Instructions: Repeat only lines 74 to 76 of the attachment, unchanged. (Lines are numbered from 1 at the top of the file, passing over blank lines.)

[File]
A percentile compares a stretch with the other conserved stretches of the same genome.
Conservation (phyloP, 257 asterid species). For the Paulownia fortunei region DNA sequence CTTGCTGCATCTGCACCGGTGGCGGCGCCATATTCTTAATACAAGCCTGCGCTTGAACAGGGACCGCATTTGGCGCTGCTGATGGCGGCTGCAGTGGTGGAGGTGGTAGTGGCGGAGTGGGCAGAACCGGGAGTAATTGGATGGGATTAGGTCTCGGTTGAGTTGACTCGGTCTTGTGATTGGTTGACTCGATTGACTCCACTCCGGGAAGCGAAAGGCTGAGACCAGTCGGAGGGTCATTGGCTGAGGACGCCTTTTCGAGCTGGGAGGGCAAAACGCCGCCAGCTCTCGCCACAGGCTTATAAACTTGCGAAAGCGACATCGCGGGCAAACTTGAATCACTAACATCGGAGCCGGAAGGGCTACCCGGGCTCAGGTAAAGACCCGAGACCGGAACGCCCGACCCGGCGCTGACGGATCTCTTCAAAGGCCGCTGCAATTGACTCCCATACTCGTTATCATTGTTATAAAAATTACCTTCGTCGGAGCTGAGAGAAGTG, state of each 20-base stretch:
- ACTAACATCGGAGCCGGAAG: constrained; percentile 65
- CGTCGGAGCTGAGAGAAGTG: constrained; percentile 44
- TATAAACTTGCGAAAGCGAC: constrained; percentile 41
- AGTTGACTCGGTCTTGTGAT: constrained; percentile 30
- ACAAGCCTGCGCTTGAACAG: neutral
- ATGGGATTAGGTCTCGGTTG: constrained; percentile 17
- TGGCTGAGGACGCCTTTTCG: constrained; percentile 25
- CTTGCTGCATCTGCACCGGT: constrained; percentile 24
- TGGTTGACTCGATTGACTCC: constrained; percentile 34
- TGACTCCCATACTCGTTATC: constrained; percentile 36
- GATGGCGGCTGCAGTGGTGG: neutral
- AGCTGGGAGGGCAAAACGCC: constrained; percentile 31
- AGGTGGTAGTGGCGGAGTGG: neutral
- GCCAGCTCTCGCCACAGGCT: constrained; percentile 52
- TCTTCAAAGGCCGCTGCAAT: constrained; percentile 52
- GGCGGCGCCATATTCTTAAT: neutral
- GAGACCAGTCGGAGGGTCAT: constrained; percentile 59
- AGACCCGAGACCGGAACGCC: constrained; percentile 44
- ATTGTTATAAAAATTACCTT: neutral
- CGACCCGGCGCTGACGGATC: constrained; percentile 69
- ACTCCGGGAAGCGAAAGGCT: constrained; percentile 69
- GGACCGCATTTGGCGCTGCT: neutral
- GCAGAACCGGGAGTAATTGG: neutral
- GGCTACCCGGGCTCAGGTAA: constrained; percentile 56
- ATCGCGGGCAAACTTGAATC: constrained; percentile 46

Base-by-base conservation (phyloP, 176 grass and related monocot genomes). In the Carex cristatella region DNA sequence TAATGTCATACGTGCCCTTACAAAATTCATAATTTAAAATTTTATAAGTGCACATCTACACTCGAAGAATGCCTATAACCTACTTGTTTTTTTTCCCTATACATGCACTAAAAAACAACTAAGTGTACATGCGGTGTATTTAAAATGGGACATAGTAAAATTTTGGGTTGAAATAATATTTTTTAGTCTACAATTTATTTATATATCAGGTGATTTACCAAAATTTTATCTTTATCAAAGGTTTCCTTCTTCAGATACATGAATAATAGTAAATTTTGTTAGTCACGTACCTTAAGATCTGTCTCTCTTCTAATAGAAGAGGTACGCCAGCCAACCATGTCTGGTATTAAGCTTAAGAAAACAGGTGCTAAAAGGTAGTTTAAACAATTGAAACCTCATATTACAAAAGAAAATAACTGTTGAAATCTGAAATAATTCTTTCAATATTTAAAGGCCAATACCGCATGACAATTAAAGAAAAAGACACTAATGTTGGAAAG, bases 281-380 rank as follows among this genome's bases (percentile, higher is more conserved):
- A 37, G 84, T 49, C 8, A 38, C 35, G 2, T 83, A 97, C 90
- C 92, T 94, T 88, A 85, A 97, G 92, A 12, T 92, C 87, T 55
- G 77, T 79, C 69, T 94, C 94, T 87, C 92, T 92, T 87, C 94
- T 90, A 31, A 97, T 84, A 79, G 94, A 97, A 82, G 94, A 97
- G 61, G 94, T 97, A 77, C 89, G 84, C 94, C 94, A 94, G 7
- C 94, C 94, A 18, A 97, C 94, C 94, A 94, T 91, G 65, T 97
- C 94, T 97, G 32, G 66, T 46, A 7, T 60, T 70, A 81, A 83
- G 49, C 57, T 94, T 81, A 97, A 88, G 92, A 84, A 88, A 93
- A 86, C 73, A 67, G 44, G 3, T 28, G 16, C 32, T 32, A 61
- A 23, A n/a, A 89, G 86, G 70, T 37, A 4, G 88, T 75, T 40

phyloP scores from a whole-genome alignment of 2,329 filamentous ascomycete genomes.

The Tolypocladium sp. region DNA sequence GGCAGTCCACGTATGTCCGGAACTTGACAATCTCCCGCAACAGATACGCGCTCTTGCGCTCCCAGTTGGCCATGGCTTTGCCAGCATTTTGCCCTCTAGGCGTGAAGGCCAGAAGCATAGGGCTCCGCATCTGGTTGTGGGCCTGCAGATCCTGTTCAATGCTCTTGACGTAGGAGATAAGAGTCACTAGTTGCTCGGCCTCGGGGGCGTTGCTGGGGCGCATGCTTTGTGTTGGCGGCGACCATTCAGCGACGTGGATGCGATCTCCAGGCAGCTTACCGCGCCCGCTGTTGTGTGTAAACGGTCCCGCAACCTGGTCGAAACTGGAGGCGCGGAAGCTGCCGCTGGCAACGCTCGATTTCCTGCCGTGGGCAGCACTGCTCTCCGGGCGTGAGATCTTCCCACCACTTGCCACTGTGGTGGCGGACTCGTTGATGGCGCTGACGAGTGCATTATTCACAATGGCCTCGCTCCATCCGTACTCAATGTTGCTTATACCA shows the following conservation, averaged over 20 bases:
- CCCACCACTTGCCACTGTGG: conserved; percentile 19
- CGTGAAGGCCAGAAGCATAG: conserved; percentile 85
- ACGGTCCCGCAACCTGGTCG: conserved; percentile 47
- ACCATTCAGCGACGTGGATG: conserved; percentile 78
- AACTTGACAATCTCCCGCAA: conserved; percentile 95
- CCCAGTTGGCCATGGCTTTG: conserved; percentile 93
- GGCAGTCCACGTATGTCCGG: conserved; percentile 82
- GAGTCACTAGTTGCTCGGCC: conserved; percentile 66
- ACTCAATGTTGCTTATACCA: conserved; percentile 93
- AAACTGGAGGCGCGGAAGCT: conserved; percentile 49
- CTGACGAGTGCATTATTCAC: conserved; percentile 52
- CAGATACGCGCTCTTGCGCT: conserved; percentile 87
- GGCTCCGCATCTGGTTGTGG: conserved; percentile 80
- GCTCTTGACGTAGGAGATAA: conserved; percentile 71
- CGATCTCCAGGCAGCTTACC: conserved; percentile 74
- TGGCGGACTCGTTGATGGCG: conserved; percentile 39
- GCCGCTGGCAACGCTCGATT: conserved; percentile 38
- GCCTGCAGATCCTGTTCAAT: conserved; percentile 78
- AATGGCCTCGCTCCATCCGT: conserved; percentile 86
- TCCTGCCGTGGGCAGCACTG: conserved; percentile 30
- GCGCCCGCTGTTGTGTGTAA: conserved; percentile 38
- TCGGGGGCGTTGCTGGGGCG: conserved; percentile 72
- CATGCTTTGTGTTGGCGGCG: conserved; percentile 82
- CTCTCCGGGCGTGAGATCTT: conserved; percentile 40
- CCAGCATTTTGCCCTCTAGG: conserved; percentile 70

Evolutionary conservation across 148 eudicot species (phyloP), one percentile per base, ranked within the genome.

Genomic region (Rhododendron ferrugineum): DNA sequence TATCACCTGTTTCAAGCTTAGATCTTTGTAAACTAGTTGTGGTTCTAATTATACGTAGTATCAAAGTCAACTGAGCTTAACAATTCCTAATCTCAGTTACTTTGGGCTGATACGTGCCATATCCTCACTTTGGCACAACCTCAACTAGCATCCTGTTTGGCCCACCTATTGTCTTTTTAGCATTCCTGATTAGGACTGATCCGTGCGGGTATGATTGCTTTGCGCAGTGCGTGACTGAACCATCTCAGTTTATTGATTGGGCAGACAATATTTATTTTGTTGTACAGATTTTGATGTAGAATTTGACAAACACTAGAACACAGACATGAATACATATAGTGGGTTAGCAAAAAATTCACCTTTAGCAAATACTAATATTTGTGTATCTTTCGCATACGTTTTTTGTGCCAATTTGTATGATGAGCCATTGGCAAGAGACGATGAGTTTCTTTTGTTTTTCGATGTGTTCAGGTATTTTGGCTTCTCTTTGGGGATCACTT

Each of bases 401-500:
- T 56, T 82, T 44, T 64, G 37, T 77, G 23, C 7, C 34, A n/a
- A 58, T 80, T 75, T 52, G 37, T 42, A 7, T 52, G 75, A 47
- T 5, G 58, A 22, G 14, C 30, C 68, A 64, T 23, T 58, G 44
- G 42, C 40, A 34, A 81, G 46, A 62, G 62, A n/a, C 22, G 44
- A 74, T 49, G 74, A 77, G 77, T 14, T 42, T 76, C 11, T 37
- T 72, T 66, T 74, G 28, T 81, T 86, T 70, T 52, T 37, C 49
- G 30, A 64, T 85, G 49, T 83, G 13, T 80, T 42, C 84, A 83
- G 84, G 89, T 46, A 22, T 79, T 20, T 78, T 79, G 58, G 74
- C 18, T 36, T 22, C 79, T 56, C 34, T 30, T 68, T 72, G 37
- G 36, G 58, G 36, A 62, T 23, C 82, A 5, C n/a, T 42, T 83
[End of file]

- T 72, T 66, T 74, G 28, T 81, T 86, T 70, T 52, T 37, C 49
- G 30, A 64, T 85, G 49, T 83, G 13, T 80, T 42, C 84, A 83
- G 84, G 89, T 46, A 22, T 79, T 20, T 78, T 79, G 58, G 74